You'll see why I recommend this in later discussion.


After you go through the initial parameters dialog, it's time to learn how to

change the synthesizer. 
Issue the command control insert s.  Use either insert.  From now on, assume you

can use either insert unless I state differently.
A synthesizer selection dialog will open.
You will see a list of different possibly available synthesizers.  Choose SAPI 5. 

I know everyone has at least one SAPI 5 voice on their machine.  Up and down arrow

through the list and stop on SAPI five.  Press enter.
You will now hear another voice.  It may be the same voice you hear in Narrator. 
Now issue the command control insert v.
You are now in the voice selection and adjustment dialog. 
Up and down arrow to see what voices are available.  Stop on the one you want. 
Now tab through the dialog and change settings for the voice. 
Once you find a voice you want and tab through and set whatever you want such as

speed and punctuation, press the ok button. 


Now, let's continue with what I spoke of at the start of this tutorial.  The

misunderstanding that makes the switch to NVDA from Window-eyes or from any other screen-reader seem daunting is that the user doesn't

realize that most of the commands he/she uses are Windows commands and program

commands and they won't change.

Consider the following examples:
Opening menus was and still is alt.  That's a Windows command to open menus in

programs.  It's the same no matter which screen-reader you use. 
Control o for open doesn't change.  Using the arrow keys to move in a document

doesn't change.  Tabbing through dialogs doesn't change.  Neither does how you move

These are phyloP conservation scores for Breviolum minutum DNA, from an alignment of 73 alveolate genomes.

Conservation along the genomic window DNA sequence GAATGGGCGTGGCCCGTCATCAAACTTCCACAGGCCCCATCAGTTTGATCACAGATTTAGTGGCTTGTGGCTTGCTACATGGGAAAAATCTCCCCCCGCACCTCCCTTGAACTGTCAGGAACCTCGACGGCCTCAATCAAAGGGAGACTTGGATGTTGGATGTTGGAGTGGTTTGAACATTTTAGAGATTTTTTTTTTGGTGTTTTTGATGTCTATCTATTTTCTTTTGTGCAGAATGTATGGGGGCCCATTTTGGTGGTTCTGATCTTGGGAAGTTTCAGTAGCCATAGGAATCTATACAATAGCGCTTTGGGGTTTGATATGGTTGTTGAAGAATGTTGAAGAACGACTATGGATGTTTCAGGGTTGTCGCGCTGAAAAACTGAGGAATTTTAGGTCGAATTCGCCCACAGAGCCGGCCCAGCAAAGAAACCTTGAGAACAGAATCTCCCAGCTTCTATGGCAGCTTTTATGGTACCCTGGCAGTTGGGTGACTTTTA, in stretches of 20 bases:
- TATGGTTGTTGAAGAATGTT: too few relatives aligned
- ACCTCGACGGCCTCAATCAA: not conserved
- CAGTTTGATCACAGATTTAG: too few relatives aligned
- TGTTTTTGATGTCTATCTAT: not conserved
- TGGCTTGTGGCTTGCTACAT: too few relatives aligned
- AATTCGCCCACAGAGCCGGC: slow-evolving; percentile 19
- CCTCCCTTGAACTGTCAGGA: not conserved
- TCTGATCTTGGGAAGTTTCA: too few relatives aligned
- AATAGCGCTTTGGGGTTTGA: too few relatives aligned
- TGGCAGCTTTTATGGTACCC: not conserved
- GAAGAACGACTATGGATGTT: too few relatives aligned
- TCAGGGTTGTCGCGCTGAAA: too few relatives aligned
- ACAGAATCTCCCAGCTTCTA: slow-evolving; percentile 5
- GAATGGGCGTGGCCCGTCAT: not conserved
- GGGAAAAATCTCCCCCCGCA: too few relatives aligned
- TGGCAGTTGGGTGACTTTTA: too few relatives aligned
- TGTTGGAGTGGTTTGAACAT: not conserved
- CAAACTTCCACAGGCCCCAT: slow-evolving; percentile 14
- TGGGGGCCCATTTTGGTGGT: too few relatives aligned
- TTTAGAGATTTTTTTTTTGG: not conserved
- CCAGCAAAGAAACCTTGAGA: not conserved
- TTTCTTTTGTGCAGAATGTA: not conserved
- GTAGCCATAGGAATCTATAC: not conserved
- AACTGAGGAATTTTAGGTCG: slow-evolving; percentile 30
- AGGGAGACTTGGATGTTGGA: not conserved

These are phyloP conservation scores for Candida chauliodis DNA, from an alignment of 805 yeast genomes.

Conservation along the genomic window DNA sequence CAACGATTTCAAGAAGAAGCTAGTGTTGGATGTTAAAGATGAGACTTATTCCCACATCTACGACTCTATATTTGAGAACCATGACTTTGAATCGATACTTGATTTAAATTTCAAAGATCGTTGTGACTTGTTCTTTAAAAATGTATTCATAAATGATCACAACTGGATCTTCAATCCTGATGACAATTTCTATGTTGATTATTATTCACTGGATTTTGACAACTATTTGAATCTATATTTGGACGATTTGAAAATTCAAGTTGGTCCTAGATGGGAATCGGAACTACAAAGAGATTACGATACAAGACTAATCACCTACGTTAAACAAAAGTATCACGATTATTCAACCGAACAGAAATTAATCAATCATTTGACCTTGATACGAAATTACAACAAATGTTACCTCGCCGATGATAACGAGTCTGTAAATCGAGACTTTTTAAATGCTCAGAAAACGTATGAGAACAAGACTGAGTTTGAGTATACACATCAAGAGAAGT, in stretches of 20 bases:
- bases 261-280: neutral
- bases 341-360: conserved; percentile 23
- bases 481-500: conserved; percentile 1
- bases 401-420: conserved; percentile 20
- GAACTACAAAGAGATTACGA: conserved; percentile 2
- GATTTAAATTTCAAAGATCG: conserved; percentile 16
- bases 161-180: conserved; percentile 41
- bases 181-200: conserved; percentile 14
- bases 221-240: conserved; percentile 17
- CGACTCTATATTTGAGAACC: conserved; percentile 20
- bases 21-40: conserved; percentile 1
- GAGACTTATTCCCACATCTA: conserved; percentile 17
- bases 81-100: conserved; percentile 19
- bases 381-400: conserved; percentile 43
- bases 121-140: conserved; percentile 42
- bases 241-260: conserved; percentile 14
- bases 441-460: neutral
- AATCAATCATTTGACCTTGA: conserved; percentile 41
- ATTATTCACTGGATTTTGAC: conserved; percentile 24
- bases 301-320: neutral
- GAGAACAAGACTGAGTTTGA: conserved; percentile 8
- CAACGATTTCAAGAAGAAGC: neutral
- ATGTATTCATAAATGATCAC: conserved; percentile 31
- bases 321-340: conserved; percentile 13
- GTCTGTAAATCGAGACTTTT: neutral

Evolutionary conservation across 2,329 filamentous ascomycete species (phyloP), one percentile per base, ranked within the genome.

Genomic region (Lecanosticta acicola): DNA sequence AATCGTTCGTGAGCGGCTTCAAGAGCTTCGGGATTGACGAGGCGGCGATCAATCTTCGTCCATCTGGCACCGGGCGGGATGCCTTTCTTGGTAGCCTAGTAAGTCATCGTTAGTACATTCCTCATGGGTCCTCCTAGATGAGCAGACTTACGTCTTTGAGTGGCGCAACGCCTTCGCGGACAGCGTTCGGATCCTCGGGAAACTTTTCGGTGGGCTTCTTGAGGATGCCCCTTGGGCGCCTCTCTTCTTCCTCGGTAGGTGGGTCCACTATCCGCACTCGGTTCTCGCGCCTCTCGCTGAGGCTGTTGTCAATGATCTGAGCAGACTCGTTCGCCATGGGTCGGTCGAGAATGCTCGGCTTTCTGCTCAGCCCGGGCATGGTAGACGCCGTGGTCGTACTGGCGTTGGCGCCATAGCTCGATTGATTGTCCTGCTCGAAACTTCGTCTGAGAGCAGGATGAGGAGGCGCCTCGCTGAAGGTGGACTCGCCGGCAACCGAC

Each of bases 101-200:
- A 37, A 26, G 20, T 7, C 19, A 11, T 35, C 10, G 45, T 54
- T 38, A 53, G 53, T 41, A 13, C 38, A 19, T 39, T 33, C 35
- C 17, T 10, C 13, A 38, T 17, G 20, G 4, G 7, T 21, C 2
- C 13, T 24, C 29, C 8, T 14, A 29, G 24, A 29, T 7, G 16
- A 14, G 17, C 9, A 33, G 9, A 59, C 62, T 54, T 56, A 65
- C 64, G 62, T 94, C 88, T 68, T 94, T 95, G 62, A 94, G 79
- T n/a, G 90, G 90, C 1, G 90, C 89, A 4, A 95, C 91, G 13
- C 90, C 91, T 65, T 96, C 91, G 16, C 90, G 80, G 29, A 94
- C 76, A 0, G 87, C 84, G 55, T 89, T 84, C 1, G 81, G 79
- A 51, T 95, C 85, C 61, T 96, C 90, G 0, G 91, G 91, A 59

in a list or a treeview or work with a combo box, and the list goes on. 
Screen-reader commands, many of which may change, such as read title bar, provide

access to information you can't get or can't get conveniently by using Windows or

program commands.  for example, read title bar.  In Window-eyes, the command is

control shift t.  In NVDA, it's insert t. 

The title bar is something a sighted person looks at.  You can't move to it with

the pc cursor or application cursor, whatever you wish to call it, because there is

no need.  A sighted person can just see it.  So the screen-reader has a command,

read title bar.  That command is not a Windows nor a program command.

Here are the screen-reader commands you will need to know to allow you to do a lot

of what you did before.
To unload NVDA, insert q then enter.
Read title bar, insert t. 
Time, insert f12. 
Announce formatting information, insert f.
Read current Window, insert b.  In Window-eyes the command is control shift w. 
Read to end, insert down arrow.  Use the down arrow on the main keyboard.
In the laptop layout, read to end is NVDA key a. 
Stop speech with control, as with screen-readers in general. 


I'm about to discuss screen-review commands.  those let you review the screen

without changing the position of the cursor when editing a document, or changing

where you are in a dialog or anywhere else.  But first, I'll point out that

Commands such as left arrow, right arrow, control home, control end, control left

arrow, and control right arrow are Windows movement commands for moving in any

standard edit field including word processor edit fields.  None of them will



Screen review commands:
Note the pattern as I give these commands:
Read previous line, numpad 7. 
Read current line, numpad 8.
Read next line numpad nine.